John Bullis: Divorced parents and tax dependents

When parents divorce, the question of who can claim a child as a tax dependent is usually covered in the property settlement agreement and divorce decree.

However, the Tax Court Memo 2019-91 for Jason D. DeMar shows that even then, it can be a problem to get the tax returns filed correctly.

Basically, the couple divorced in 2010 and they agreed to alternate years for each of them to claim the son as a tax dependent. Mrs. DeMar agreed to sign form 8332 for year 2015 that would allow him to claim the son for the exemption, child tax credit and earned income tax credit.

She did finally sign form 8332 in 2017 (late), but Mrs. DeMar did NOT amend her 2015 return to remove the claim of the son as her tax dependent. An IRS proposed regulation requires the form 8332 be signed and her return is to be amended.

IRS sent Mr. DeMar a tax deficiency notice for his 2015 return that disallowed the son as his tax dependent. IRS said the requirements of the proposed regulation were not met. She claimed the son as a dependent and she never filed an amended return (to not claim the son).

Also, Mr. DeMar failed to attach form 8332 to his return (as required by the tax code) and IRS said that was a reason he was not allowed the son as his tax dependent.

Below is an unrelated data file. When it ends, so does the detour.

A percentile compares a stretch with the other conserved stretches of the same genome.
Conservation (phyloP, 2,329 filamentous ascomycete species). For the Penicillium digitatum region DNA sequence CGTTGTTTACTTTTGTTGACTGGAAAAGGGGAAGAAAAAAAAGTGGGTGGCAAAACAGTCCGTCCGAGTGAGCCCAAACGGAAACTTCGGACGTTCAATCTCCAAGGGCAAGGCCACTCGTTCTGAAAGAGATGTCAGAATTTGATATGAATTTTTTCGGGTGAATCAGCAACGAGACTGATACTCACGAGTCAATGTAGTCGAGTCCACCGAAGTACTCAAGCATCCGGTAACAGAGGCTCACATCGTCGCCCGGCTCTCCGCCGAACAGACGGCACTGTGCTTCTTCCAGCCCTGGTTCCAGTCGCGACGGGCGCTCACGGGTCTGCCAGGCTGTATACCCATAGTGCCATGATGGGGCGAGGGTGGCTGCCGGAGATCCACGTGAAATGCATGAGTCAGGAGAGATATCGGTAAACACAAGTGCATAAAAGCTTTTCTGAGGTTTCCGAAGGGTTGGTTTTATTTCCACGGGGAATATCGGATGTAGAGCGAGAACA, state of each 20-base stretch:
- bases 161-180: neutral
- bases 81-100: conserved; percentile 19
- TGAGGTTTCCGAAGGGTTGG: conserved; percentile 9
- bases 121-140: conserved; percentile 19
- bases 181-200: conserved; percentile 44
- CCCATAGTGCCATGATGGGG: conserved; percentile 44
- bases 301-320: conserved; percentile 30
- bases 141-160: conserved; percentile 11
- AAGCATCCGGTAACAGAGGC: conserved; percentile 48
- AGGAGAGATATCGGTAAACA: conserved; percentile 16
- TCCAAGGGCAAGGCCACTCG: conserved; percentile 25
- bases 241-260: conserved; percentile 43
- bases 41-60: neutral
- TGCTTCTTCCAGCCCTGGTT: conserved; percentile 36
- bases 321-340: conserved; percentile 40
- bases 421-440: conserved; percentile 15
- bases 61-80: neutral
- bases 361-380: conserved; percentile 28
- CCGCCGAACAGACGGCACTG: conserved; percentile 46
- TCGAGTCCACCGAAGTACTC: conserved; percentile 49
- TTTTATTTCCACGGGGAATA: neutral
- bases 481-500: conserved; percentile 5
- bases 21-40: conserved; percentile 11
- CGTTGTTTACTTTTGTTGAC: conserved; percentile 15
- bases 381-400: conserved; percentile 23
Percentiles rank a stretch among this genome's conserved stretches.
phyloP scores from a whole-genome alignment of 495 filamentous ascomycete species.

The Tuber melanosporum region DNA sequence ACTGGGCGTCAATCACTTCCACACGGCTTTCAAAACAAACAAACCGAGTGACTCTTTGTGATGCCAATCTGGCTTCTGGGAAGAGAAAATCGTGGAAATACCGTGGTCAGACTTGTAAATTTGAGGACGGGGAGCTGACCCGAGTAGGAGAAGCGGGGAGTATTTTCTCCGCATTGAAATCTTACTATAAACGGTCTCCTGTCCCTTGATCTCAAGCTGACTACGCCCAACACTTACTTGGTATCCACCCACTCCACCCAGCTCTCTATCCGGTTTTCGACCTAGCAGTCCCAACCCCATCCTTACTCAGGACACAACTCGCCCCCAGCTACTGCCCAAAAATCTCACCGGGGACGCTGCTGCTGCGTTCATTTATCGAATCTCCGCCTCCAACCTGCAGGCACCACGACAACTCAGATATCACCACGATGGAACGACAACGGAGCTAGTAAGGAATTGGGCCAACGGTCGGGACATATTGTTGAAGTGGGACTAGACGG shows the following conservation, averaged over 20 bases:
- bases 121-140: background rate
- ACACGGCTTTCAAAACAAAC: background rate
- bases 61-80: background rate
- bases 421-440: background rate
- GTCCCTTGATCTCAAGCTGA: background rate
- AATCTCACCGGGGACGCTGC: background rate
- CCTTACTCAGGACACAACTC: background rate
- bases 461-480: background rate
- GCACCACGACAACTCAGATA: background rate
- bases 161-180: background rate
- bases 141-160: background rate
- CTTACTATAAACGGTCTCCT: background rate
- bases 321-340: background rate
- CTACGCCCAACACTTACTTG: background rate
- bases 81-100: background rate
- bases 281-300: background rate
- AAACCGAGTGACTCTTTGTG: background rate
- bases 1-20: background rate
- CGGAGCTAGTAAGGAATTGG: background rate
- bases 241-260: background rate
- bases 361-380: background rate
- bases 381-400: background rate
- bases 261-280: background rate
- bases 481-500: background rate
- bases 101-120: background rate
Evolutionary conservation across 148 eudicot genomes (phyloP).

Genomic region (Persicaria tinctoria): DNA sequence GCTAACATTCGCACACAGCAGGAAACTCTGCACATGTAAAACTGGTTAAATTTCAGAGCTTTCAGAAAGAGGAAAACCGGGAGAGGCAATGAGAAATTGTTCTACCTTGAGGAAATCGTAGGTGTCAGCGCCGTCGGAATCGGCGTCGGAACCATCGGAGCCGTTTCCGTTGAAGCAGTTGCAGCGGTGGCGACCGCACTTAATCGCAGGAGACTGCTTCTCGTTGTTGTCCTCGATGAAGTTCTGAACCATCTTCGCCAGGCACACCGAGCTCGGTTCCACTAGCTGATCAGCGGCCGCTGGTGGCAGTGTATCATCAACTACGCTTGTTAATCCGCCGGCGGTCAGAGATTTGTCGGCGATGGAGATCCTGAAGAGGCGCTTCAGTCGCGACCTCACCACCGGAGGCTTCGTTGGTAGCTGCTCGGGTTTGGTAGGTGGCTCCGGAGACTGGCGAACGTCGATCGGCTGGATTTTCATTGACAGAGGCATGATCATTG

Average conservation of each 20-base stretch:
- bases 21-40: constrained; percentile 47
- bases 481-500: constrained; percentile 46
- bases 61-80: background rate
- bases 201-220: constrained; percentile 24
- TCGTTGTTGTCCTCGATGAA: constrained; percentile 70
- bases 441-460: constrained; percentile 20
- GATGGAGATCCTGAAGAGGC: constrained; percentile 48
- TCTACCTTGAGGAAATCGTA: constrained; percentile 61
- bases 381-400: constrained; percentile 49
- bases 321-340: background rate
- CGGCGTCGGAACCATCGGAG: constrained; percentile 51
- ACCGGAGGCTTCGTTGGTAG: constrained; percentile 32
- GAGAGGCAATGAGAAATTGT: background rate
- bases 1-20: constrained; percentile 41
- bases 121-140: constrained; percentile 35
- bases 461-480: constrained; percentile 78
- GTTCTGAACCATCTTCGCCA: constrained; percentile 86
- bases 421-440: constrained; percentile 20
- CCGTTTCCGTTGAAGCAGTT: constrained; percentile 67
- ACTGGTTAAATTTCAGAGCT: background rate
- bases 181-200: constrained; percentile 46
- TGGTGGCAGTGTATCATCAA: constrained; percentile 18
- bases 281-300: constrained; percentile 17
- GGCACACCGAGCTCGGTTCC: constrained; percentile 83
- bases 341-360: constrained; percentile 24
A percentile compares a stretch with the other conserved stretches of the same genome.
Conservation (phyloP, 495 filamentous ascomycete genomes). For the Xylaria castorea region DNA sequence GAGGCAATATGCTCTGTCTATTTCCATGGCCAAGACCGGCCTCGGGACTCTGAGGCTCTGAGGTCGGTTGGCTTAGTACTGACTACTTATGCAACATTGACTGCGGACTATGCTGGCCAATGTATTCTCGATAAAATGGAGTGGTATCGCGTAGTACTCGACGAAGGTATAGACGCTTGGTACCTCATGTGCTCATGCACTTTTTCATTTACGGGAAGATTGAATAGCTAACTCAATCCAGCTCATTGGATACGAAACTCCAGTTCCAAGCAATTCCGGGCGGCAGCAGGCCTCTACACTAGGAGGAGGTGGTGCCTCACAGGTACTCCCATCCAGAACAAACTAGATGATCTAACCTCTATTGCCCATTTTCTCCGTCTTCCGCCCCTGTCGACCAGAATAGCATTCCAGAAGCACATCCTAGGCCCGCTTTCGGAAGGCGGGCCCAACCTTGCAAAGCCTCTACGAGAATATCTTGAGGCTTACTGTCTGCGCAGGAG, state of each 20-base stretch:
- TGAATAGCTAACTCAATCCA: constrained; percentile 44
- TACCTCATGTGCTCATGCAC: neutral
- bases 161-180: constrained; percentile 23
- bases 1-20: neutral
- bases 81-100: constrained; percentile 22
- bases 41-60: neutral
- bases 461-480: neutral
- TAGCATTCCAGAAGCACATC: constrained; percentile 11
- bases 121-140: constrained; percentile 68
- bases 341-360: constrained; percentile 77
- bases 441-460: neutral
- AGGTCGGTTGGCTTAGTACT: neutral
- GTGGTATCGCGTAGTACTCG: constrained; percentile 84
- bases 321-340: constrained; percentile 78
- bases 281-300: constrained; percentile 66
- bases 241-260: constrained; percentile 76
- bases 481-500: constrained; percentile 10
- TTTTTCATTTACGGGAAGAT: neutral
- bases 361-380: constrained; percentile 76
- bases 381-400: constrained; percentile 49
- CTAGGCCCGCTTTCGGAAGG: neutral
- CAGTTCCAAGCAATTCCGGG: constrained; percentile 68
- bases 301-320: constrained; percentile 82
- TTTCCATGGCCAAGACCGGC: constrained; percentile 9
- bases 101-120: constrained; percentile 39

The divorce agreement clearly established Mrs. DeMar was the custodial parent. So, IRS code sections 152(e)(2) A and B applied. She was to sign a declaration (or tax form) that she would not claim the son in 2015 and he was to attach that declaration to his 2015 return.

He timely filed his 2015 return, but she did not timely execute form 8332 and he did not attach it to his 2015 return. And, she did not amend her return to remove the son as a dependent.

IRS did not allow him to claim the son in 2015 as a dependent and he had to pay more tax than he should have if everything was done correctly and timely.

He represented himself at Tax Court instead of having an attorney. That might have been a mistake.

It is OK to sign several forms 8332 for current and future years at the time of the divorce so this kind of problem might be avoided.

Did you hear “If you can’t fix it with duct tape, you haven’t used enough.” Author Unknown


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